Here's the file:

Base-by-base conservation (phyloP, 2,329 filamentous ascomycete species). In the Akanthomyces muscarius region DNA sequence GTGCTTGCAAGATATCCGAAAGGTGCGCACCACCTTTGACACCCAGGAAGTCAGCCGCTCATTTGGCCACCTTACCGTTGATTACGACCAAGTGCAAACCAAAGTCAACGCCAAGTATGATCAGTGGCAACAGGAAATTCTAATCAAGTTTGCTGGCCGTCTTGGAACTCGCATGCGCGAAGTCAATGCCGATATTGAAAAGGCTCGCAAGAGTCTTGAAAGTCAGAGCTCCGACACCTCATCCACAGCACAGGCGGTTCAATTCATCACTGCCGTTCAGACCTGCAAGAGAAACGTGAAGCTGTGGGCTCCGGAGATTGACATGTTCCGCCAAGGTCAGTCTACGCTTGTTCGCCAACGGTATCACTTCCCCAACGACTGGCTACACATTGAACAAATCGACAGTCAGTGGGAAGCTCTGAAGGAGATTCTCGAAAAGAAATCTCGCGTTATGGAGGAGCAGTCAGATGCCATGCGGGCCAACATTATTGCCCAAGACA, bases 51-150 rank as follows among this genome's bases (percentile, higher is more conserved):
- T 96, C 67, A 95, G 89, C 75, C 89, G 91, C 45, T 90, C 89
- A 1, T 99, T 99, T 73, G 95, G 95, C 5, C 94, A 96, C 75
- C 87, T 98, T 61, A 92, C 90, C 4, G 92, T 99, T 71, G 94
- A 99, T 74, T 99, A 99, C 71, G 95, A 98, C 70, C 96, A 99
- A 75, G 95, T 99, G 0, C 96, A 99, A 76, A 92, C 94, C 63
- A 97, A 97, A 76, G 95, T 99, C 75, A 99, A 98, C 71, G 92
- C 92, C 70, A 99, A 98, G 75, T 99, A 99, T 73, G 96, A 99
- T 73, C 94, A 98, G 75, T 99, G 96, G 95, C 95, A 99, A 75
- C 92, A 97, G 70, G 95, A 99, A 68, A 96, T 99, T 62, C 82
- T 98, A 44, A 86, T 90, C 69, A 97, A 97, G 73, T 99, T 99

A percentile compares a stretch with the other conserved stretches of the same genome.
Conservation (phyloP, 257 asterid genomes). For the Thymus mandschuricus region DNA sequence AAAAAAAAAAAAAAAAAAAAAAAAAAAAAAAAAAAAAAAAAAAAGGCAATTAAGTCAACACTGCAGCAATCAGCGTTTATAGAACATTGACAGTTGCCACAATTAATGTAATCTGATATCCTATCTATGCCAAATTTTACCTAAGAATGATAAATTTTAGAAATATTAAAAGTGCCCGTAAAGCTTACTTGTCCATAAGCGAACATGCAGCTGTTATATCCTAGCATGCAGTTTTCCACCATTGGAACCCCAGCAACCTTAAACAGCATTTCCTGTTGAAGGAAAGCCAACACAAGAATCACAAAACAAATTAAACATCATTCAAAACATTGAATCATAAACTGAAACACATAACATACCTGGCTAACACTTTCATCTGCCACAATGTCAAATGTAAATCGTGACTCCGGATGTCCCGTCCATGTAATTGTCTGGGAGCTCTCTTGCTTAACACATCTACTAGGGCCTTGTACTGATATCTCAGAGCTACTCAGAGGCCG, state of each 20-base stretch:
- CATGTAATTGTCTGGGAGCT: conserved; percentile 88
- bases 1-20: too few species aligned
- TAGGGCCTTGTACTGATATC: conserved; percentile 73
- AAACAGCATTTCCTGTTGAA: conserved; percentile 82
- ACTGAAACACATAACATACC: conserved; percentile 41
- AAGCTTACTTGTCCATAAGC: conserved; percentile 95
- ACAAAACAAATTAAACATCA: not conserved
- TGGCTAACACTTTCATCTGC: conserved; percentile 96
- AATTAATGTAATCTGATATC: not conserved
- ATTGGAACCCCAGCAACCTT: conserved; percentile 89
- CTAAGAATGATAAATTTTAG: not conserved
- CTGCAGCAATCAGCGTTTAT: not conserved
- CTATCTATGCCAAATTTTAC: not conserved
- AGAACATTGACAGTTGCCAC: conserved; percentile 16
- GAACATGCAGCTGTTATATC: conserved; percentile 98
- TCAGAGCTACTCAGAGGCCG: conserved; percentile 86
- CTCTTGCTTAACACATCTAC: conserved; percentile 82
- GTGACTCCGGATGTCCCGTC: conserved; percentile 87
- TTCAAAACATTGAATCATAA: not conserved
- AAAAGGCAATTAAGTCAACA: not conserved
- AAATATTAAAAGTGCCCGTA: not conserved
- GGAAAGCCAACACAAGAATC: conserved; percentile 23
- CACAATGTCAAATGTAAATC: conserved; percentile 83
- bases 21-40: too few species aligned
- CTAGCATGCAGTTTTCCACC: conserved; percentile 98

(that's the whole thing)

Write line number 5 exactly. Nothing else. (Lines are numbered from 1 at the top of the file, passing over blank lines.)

- A 99, T 74, T 99, A 99, C 71, G 95, A 98, C 70, C 96, A 99